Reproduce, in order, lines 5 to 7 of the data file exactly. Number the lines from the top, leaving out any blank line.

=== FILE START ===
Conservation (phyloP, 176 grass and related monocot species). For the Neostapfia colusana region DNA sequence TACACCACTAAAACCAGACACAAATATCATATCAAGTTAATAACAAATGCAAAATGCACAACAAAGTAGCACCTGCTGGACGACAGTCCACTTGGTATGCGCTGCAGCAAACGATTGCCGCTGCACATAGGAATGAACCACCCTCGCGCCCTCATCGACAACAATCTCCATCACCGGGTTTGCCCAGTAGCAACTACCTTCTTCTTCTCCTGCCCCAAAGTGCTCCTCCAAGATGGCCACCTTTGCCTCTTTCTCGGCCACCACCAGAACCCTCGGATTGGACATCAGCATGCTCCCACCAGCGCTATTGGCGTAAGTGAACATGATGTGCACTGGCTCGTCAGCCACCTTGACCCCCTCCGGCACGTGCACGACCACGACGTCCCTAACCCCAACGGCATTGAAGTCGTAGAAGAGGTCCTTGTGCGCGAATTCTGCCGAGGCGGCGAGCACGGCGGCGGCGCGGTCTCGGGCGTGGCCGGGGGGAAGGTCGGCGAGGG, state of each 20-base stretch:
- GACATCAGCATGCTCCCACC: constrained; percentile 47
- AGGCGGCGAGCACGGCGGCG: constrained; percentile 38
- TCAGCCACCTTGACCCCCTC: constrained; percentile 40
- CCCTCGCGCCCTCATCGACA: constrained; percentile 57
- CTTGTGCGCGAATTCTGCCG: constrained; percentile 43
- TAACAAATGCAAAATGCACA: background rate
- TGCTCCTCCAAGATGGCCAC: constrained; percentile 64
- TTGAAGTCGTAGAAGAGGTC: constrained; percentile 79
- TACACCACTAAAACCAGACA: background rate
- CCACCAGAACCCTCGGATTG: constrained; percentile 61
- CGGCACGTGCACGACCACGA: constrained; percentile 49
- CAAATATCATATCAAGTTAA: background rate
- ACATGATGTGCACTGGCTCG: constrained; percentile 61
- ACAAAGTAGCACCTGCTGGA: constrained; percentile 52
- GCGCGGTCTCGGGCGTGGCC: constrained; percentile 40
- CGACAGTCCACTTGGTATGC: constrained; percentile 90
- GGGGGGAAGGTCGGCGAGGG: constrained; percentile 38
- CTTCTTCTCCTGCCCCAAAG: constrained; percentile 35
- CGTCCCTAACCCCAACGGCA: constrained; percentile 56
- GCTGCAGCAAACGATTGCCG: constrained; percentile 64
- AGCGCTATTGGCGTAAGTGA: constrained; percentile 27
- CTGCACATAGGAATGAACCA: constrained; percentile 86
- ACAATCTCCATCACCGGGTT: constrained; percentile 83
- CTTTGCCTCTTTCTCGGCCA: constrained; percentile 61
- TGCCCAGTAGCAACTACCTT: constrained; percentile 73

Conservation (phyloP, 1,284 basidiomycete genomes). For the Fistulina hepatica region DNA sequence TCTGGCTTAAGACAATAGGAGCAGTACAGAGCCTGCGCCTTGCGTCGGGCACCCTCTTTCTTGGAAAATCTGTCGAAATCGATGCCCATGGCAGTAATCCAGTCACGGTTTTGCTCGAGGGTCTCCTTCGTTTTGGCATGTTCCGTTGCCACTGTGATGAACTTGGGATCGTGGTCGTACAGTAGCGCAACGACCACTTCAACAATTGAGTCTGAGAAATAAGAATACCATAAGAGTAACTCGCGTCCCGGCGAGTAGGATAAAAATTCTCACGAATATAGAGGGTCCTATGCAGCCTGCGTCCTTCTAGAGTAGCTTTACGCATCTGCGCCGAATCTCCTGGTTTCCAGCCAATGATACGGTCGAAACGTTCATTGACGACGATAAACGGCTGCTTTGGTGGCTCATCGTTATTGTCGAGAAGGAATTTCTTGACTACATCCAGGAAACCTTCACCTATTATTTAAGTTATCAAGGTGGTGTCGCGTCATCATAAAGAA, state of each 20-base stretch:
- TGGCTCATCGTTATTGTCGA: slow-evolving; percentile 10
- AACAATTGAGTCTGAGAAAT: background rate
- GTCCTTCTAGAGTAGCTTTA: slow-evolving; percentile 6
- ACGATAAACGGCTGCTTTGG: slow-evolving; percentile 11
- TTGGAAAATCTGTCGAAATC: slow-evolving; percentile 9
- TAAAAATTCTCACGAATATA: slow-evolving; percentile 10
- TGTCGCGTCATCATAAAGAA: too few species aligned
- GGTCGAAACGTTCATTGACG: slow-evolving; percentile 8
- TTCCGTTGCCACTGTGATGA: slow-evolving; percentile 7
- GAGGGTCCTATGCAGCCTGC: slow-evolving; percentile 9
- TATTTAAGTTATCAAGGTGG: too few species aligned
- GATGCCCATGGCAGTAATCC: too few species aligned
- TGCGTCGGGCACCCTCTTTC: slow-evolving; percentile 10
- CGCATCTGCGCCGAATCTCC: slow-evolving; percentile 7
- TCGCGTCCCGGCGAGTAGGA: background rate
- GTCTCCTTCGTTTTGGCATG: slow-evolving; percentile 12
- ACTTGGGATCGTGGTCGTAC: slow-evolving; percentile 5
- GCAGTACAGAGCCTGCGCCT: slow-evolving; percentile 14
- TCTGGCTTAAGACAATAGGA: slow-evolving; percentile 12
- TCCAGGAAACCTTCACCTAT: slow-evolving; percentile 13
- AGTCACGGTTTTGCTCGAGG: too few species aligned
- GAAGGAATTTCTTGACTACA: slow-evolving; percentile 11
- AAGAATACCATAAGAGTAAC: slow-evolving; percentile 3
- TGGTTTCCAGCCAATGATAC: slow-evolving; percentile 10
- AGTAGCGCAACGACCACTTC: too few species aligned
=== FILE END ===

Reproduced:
- CCCTCGCGCCCTCATCGACA: constrained; percentile 57
- CTTGTGCGCGAATTCTGCCG: constrained; percentile 43
- TAACAAATGCAAAATGCACA: background rate